After the farm chores were finished, Danae and I hung out under the eaves, shared a beer, and chatted over their dreams-in-the-making, of owning land and a center to treat those suffering from PTSD with garden therapy.

Garden therapy (or horticulture therapy), if you haven’t heard of it already, is a practice that’s increasing in popularity in all sorts of therapy settings around the world, from youth outreach programs, to substance abuse centers, to hospitals and nursing homes. Besides the obvious, such as sunshine, being outdoors, a sense of community, and exercise, studies have been conducted that reveal getting your hands dirty increases seratonin levels (a “happiness hormone”). No, really. There is a common bacteria that naturally lives in soil—called Mycobacterium vaccae—that actually triggers and spikes seratonin when we come in contact with it, which in turn boosts our mood. Kind of makes you want to go plants something right now, huh? Other studies have shown that harvesting fruits and veggies releases copious amounts of dopamine, a hardwired response that effects the pleasure center of our brains (in the simplest of biological terms, collecting food equals survival), skyrocketing gardeners into a state of euphoria. While scientists don’t yet know all the reasons why garden therapy works, it is very apparent that growing food and getting dirt under our fingernails decreases stress and anxiety, improves memory and concentration, and amplifies overall happiness.

If that’s not a good reason to help a friend pick beans on a Monday afternoon, I don’t know what is. Danae sent me home with a paper bag of happiness-inducing green beans, with which I created this recipe. At first I experimented with adding in a little red tomato, purple onion, and feta, but in the end I decided that simpler was better. The crisp green beans, topped only with the mint pesto, tasted like springtime on a plate.  It's an incredibly easy dish that allows the farm-fresh ingredients shine. Even if you don't have a garden where you can pick green beans to trigger a healthy dose of dopamine, your taste buds will be plenty happy with the light, bright flavors of this recipe.

Here’s a few links if you want to learn more about Danae, Aaron, Patrick's Farm, and garden therapy:

Green Beans with mint pistachio pesto. A vegan side dish that's fast and healthy.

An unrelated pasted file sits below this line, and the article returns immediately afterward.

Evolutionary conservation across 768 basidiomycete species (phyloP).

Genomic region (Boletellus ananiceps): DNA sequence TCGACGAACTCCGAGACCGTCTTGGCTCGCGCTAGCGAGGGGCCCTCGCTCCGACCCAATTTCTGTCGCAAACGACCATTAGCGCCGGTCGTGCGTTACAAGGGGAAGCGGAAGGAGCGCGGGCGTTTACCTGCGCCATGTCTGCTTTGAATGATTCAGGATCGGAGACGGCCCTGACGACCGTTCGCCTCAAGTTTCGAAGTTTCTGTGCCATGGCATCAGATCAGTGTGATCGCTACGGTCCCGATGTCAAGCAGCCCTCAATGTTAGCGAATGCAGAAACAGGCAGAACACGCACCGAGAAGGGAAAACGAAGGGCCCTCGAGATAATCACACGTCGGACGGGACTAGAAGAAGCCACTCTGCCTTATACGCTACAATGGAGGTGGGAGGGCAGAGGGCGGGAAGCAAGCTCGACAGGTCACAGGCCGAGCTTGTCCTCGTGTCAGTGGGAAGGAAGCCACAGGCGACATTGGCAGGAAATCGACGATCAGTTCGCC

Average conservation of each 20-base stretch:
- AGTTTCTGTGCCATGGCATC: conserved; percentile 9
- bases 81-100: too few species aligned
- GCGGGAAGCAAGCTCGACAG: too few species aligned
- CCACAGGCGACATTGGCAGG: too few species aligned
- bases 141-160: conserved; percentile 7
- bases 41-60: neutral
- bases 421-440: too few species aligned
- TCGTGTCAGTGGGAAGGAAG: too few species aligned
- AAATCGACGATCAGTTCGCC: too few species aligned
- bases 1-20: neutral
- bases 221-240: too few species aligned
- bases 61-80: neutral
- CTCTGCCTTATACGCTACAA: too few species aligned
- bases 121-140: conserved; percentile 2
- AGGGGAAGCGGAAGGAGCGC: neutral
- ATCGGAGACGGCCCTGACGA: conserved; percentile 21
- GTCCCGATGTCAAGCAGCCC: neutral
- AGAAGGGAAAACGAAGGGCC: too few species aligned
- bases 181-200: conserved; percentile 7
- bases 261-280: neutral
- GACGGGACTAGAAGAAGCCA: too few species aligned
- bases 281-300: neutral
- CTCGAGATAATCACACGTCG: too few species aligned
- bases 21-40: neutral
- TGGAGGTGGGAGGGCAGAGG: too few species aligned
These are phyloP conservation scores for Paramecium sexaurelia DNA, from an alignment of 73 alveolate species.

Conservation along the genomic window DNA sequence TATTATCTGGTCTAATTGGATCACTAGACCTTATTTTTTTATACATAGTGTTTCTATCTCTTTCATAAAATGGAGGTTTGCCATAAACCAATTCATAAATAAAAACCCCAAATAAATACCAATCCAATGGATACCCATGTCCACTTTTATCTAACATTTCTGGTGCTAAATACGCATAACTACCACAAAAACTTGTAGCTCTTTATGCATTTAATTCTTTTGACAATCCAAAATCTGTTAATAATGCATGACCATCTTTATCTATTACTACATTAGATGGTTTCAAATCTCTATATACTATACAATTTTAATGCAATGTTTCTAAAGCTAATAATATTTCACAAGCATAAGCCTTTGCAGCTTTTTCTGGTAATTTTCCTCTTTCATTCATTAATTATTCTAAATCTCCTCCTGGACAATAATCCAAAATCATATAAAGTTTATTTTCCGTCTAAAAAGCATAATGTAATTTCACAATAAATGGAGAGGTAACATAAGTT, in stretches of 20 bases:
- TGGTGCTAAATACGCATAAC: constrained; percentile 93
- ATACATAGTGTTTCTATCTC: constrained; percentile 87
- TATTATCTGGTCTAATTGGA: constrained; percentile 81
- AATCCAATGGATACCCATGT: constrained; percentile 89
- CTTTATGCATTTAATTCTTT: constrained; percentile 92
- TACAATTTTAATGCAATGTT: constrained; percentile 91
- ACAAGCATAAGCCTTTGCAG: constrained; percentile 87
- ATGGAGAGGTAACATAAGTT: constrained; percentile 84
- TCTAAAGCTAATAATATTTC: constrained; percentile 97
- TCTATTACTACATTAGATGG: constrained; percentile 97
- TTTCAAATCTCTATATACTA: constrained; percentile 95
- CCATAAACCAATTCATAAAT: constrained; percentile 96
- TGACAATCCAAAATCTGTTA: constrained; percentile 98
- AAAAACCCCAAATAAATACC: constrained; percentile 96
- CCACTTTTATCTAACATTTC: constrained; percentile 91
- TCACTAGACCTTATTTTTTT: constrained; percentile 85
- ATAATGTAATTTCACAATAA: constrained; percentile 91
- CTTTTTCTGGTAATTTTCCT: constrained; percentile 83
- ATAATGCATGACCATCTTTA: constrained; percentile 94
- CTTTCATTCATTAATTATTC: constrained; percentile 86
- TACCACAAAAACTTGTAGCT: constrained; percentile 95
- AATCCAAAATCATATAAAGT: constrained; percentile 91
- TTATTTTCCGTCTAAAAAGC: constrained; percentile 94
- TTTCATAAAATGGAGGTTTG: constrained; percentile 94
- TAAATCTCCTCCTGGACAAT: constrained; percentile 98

Green Beans with Mint Pistachio Pesto

Notes: If you can only find roasted salted pistachios, simply reduce the amount of salt in the recipe accordingly.

1 lb. green beans, trimmed
1 cup packed mint leaves
1/2 cup roasted unsalted pistachios
1 Tablespoon + 1 teaspoon freshly squeezed lemon juice
1 small garlic clove
1/4 teaspoon sea salt
1/4 cup olive oil + 1 teaspoon olive oil, divided
1/3 cup loosely packed small-size mint leaves

Bring a large pot of water to a boil. Add the green beans and cook 3-4 minutes, or until just beginning to turn tender (but still bright green and crisp). Drain the green beans and transfer right away to a bowl of ice water (this will stop the cooking process, and help the beans retain their bright green color).

To make the pesto, put the 1 cup packed mint leaves, pistachios, lemon juice, garlic, and sea salt in a food processor. Pulse until finely chopped. With the food processor on, slowly add in the olive oil until combined.

Drain the green beans. In a large bowl, toss the beans with 1 teaspoon olive oil, the remaining mint leaves, and salt to taste. Top green beans with mint pistachio pesto and serve. Alternatively, toss green beans with the pesto before serving.


Savory Cornbread Waffles with Eggs and Salsa Crema

Gluten free savory cornbread waffles, topped with fried eggs, ripe avocado, and a spicy roasted salsa crema. Perfect for breakfast, brunch, or dinner.

Thank goodness for Photoshop. Seriously. If it wasn’t for touch-ups, you would be looking at little black ants crawling all over the white wooden background table. Should I be writing about an ant invasion in a food blog? Probably not. But I can’t help it since I just spent about a half an hour in Photoshop with blemish tool, deleting all traces of those infuriatingly persistent black anthropods.

Let me explain: I live in a sub-tropical jungle, on the north shore of Maui, a rural area that gets an anywhere from 80 to 120 inches of rain a year. One-hundred-and-twenty!!!  (For comparison, when I lived in Southern California, the average yearly rainfall was a measly four inches). Trees and plants actually increase in size right before your eyes. Mosquitoes and bugs abound. And ants. Are. Everywhere. It’s just something one has to get used to—a trade-off for the gorgeous, lush surroundings.